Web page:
CDC spokeswoman Kathryn Harben said in an e-mail that the center will make the full genomic DNA sequence available when it is confirmed.

"At some point in the future, when many different analyses of the strain are complete, it may be possible to identify the origin of the strain causing the outbreak in Haiti," she said.

Farmer, who co-founded the medical organization Partners in Health that is a leading responder in the epidemic, said there is no reason to wait.

"The idea that we'd never know is not very likely," he said. "There's got to be a way to know the truth without pointing fingers."
Associated Press reporter Colleen Barry in Geneva contributed to this article.


Study bolsters UN source for Haiti's cholera outbreak
Lisa Schnirring * Staff Writer | Source: CDC - Center for Infectious Disease Research & Policy

(See: UN responsibility to Haiti for importing cholera by Ezili Dantò, May 6, 2011)

May 9, 2011 (CIDRAP News) – An epidemiologic study by French researchers of the initial days of Haiti's cholera outbreak builds a stronger argument linking the importation of the bacteria to the arrival of United Nations (UN) peacekeepers from Nepal than a recent report from the UN's independent experts did.
News of the group's findings was leaked to the media in early December 2010, and the full findings appeared May 6 in an early online posting by Emerging Infectious Diseases (EID). The report details a field investigation conducted by the French researchers and their colleagues with Haiti's health ministry.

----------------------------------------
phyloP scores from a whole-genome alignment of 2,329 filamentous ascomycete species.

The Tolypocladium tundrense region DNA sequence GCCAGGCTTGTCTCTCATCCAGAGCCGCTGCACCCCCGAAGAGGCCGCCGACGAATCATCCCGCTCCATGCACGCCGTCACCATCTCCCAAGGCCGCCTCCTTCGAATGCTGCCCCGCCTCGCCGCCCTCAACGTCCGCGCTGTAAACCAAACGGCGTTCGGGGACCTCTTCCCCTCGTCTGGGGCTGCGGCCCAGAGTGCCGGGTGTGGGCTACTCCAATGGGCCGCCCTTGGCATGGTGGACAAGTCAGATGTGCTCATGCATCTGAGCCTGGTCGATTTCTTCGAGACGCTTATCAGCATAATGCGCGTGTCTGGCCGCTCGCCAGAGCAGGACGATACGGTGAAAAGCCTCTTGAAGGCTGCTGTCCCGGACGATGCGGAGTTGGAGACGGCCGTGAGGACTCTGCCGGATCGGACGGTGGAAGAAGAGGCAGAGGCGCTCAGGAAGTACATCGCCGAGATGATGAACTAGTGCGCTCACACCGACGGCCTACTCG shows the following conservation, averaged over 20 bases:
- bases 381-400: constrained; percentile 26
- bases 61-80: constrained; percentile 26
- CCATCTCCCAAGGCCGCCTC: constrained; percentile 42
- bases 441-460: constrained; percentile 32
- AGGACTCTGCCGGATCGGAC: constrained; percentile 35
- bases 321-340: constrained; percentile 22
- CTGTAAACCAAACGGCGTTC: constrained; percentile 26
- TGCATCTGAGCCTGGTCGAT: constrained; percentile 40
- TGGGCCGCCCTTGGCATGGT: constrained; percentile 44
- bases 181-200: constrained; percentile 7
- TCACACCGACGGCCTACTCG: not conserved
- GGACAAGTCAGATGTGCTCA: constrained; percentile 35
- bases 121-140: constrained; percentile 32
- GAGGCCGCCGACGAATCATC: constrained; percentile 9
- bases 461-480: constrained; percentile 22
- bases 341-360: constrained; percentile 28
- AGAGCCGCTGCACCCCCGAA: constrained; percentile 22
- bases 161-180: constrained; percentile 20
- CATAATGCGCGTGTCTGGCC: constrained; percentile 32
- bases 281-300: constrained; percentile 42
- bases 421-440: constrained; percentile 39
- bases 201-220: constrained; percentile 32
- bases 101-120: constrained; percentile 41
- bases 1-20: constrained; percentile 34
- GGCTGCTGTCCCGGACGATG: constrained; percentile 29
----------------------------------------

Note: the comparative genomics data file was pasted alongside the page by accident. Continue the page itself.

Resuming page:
On May 4 an independent expert group working on behalf of the UN issued the results of its 5-month investigation into the source of Haiti's cholera outbreak, which stopped short of blaming Nepalese UN peacekeepers. The group said the evidence overwhelmingly supported human activity as the source but that the pathogen couldn't have spread without deficiencies in Haiti's water, sanitation, and health systems.
So far Haiti's cholera count is 285,931 cases, including 4,870 deaths, according to the latest report from the Pan American Health Organization (PAHO).

When the outbreak first surfaced, some public health officials thought the contamination could be related to the massive earthquake that had occurred in January 2010. However, rumors also circulated that sick Nepalese soldiers imported the disease into Haiti and dumped sewage into the Artibonite River. As other theories emerged to explain Haiti's first cholera outbreak in nearly a century, an early analysis suggested that the Vibrio cholerae strain was from outside Haiti, perhaps from southern Asia or eastern Africa.
The investigators reported that Nepal's capital, Kathmandu, reported a cholera outbreak in September 2010, shortly before the UN soldiers departed for Haiti.

In the French and Haitian investigation, researchers built a database early in the outbreak, which began in mid October 2010, to identify clusters and analyze the disease's rapid spread in Artibonite department. They did field interviews with health groups and government officials and explored environmental risks in communities and cholera treatment centers.

They found that the first patients were a family living in Meille, a village that hosted a UN peacekeeping camp located above a stream that flowed into the Artibonite River. Nepalese soldiers began arriving at the location shortly before the family got sick. Haitian epidemiologists had observed that a pipe from the camp discharged sewage into the stream, which villagers used for cooking and drinking.

Soon afterward, cholera illnesses were detected in Mirebalais, where local people used water from the river while their water system underwent repair. Prisoners at a facility that obtained drinking water from the river were also sickened